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October 23, 1964 - Image 6

Resource type:
Text
Publication:
The Michigan Daily, 1964-10-23

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PAGE SIX

THE MICHIGAN DAILY

FRIDAY, OCTOBER 23, x:964

PAGE SIX THE MICHIGAN DAILY FRIDAY, OCTOBER 23, 1964

Late Russian Medal Surge Challenges Lead ofU.S. NEW CLUB:
M Cyclist
By The Associated Press Russian fencers knocked the pic equestrian individual dressage left. Seven Russians are in the Basketball The Americans made the finalsC
TOKYO-Russia's strong boxers United States out of the running contest. finals, and assured of at least sil- The United States' never-beaten with a 62-42 triumph over Puerto
and skilled gymnasts are expected for the men's sabre team cham- The Swiss beat Germany's Harry ver medals. basketball team faces its biggest Rico, but had to come from be-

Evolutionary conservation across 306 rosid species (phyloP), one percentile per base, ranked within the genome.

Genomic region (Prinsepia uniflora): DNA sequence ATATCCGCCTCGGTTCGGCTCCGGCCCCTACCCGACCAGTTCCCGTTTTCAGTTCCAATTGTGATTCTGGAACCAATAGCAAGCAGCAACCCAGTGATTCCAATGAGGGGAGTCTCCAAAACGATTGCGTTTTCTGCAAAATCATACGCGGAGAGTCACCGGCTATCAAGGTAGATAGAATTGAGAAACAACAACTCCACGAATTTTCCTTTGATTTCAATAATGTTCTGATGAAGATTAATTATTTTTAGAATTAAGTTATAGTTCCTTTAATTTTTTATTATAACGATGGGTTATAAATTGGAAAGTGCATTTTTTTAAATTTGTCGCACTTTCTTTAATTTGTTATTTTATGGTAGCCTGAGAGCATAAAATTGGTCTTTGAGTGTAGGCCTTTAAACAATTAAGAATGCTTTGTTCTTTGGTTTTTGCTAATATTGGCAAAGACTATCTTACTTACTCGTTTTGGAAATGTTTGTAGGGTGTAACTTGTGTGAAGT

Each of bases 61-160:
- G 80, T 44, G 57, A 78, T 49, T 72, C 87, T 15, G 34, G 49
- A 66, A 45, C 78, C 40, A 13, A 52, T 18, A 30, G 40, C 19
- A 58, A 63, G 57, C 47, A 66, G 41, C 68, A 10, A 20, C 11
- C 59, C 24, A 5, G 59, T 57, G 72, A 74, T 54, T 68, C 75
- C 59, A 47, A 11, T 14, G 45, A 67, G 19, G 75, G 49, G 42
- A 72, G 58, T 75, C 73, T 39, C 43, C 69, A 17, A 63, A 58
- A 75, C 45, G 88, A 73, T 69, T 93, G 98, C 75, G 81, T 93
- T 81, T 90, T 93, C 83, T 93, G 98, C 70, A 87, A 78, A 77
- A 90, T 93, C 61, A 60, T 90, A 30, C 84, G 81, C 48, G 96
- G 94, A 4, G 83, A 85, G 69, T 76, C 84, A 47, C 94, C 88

to provide enough medals to sur pionship as the last full day of Boldt by a single point. Russia's Gymnastics-The United States' challenge in history tonight when hind a one-point deficit at ths
Sthe Olymplic Games got under way. Sergey Filatov, the defending shutout should continue. Russia it goe agis a manRsian half to do it.

s Stage
Sunday

I

a

while the major East-West con-
frontation takes place on the
basketball court as the Tokyo
Olympics reach their last full day
of competition.
The Russians, who added medals
with startling rapidity in gymnas-
tics and canoeing yesterday, are
virtually assured of moving ahead
of the U.S. total. But for the first
time since the 1952 Games at Hel-
sinki their gold medal total may
fall short of. America's.
U.S. forces collected two sur-
prise medals in women's canoeing
yesterday as Marcia Jones of
Oklahoma City placed third in the
kayak singles and the women's
kayak doubles team of Gloria Fer-
rier and Francine Fox of Washing-
ton, D.C., placed second.
-finest quality laundry-
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and $140